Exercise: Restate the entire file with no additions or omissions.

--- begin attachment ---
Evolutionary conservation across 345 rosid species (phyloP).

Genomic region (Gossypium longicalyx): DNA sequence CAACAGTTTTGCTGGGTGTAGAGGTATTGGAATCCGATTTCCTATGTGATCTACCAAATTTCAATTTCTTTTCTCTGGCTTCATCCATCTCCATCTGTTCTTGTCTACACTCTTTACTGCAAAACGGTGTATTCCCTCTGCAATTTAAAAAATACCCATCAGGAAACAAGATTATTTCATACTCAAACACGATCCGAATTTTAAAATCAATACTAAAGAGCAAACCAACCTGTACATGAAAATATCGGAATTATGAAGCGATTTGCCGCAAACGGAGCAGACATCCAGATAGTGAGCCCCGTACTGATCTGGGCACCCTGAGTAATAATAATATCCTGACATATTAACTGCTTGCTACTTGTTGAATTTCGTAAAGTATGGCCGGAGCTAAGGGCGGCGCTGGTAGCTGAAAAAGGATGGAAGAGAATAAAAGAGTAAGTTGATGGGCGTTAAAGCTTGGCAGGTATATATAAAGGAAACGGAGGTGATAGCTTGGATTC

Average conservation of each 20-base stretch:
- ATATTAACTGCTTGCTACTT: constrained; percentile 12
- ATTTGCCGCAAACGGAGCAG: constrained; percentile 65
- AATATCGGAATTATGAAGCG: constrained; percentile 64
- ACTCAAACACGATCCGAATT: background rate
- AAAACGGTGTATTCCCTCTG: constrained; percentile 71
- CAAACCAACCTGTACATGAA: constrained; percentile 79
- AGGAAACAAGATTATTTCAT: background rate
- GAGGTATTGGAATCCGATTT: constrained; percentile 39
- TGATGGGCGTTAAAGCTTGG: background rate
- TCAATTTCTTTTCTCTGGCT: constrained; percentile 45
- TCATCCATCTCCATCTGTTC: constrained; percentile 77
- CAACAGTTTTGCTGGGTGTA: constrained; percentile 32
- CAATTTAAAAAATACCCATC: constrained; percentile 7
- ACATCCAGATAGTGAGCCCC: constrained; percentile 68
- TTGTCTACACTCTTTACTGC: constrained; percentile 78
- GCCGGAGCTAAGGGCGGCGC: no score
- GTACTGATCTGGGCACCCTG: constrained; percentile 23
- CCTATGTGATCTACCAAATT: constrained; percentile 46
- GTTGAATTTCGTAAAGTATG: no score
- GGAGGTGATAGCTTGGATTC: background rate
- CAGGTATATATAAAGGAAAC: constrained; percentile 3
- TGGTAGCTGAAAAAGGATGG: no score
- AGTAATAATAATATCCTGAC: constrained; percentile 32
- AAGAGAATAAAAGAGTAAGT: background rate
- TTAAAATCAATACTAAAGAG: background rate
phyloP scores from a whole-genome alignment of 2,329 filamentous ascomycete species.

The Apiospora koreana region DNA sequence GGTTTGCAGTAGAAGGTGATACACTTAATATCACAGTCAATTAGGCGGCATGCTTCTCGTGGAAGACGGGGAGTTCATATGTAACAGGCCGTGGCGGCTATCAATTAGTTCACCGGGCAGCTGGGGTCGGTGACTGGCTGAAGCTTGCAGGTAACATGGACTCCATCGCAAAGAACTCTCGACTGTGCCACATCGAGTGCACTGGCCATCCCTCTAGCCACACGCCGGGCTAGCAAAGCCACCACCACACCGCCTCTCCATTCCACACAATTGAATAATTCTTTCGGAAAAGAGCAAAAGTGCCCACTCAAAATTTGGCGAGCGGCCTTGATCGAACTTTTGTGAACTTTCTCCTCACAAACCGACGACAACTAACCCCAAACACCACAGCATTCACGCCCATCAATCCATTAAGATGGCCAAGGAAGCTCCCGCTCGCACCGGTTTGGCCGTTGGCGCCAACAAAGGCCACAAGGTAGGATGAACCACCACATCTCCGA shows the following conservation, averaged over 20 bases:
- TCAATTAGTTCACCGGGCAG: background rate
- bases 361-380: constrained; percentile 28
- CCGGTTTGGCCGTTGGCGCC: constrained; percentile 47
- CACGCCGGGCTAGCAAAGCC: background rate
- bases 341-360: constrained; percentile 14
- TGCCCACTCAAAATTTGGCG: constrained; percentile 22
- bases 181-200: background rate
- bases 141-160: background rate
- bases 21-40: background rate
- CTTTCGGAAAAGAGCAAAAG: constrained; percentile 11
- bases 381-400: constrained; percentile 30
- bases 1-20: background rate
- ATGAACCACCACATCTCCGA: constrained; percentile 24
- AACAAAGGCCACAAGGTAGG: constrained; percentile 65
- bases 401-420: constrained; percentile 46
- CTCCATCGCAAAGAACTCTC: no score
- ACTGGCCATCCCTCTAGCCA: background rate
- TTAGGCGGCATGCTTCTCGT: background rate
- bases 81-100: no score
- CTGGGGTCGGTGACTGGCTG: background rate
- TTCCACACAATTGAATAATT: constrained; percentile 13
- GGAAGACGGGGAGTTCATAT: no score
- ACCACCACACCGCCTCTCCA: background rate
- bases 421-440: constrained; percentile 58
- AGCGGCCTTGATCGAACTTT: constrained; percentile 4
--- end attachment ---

Evolutionary conservation across 345 rosid species (phyloP).

Genomic region (Gossypium longicalyx): DNA sequence CAACAGTTTTGCTGGGTGTAGAGGTATTGGAATCCGATTTCCTATGTGATCTACCAAATTTCAATTTCTTTTCTCTGGCTTCATCCATCTCCATCTGTTCTTGTCTACACTCTTTACTGCAAAACGGTGTATTCCCTCTGCAATTTAAAAAATACCCATCAGGAAACAAGATTATTTCATACTCAAACACGATCCGAATTTTAAAATCAATACTAAAGAGCAAACCAACCTGTACATGAAAATATCGGAATTATGAAGCGATTTGCCGCAAACGGAGCAGACATCCAGATAGTGAGCCCCGTACTGATCTGGGCACCCTGAGTAATAATAATATCCTGACATATTAACTGCTTGCTACTTGTTGAATTTCGTAAAGTATGGCCGGAGCTAAGGGCGGCGCTGGTAGCTGAAAAAGGATGGAAGAGAATAAAAGAGTAAGTTGATGGGCGTTAAAGCTTGGCAGGTATATATAAAGGAAACGGAGGTGATAGCTTGGATTC

Average conservation of each 20-base stretch:
- ATATTAACTGCTTGCTACTT: constrained; percentile 12
- ATTTGCCGCAAACGGAGCAG: constrained; percentile 65
- AATATCGGAATTATGAAGCG: constrained; percentile 64
- ACTCAAACACGATCCGAATT: background rate
- AAAACGGTGTATTCCCTCTG: constrained; percentile 71
- CAAACCAACCTGTACATGAA: constrained; percentile 79
- AGGAAACAAGATTATTTCAT: background rate
- GAGGTATTGGAATCCGATTT: constrained; percentile 39
- TGATGGGCGTTAAAGCTTGG: background rate
- TCAATTTCTTTTCTCTGGCT: constrained; percentile 45
- TCATCCATCTCCATCTGTTC: constrained; percentile 77
- CAACAGTTTTGCTGGGTGTA: constrained; percentile 32
- CAATTTAAAAAATACCCATC: constrained; percentile 7
- ACATCCAGATAGTGAGCCCC: constrained; percentile 68
- TTGTCTACACTCTTTACTGC: constrained; percentile 78
- GCCGGAGCTAAGGGCGGCGC: no score
- GTACTGATCTGGGCACCCTG: constrained; percentile 23
- CCTATGTGATCTACCAAATT: constrained; percentile 46
- GTTGAATTTCGTAAAGTATG: no score
- GGAGGTGATAGCTTGGATTC: background rate
- CAGGTATATATAAAGGAAAC: constrained; percentile 3
- TGGTAGCTGAAAAAGGATGG: no score
- AGTAATAATAATATCCTGAC: constrained; percentile 32
- AAGAGAATAAAAGAGTAAGT: background rate
- TTAAAATCAATACTAAAGAG: background rate
phyloP scores from a whole-genome alignment of 2,329 filamentous ascomycete species.

The Apiospora koreana region DNA sequence GGTTTGCAGTAGAAGGTGATACACTTAATATCACAGTCAATTAGGCGGCATGCTTCTCGTGGAAGACGGGGAGTTCATATGTAACAGGCCGTGGCGGCTATCAATTAGTTCACCGGGCAGCTGGGGTCGGTGACTGGCTGAAGCTTGCAGGTAACATGGACTCCATCGCAAAGAACTCTCGACTGTGCCACATCGAGTGCACTGGCCATCCCTCTAGCCACACGCCGGGCTAGCAAAGCCACCACCACACCGCCTCTCCATTCCACACAATTGAATAATTCTTTCGGAAAAGAGCAAAAGTGCCCACTCAAAATTTGGCGAGCGGCCTTGATCGAACTTTTGTGAACTTTCTCCTCACAAACCGACGACAACTAACCCCAAACACCACAGCATTCACGCCCATCAATCCATTAAGATGGCCAAGGAAGCTCCCGCTCGCACCGGTTTGGCCGTTGGCGCCAACAAAGGCCACAAGGTAGGATGAACCACCACATCTCCGA shows the following conservation, averaged over 20 bases:
- TCAATTAGTTCACCGGGCAG: background rate
- bases 361-380: constrained; percentile 28
- CCGGTTTGGCCGTTGGCGCC: constrained; percentile 47
- CACGCCGGGCTAGCAAAGCC: background rate
- bases 341-360: constrained; percentile 14
- TGCCCACTCAAAATTTGGCG: constrained; percentile 22
- bases 181-200: background rate
- bases 141-160: background rate
- bases 21-40: background rate
- CTTTCGGAAAAGAGCAAAAG: constrained; percentile 11
- bases 381-400: constrained; percentile 30
- bases 1-20: background rate
- ATGAACCACCACATCTCCGA: constrained; percentile 24
- AACAAAGGCCACAAGGTAGG: constrained; percentile 65
- bases 401-420: constrained; percentile 46
- CTCCATCGCAAAGAACTCTC: no score
- ACTGGCCATCCCTCTAGCCA: background rate
- TTAGGCGGCATGCTTCTCGT: background rate
- bases 81-100: no score
- CTGGGGTCGGTGACTGGCTG: background rate
- TTCCACACAATTGAATAATT: constrained; percentile 13
- GGAAGACGGGGAGTTCATAT: no score
- ACCACCACACCGCCTCTCCA: background rate
- bases 421-440: constrained; percentile 58
- AGCGGCCTTGATCGAACTTT: constrained; percentile 4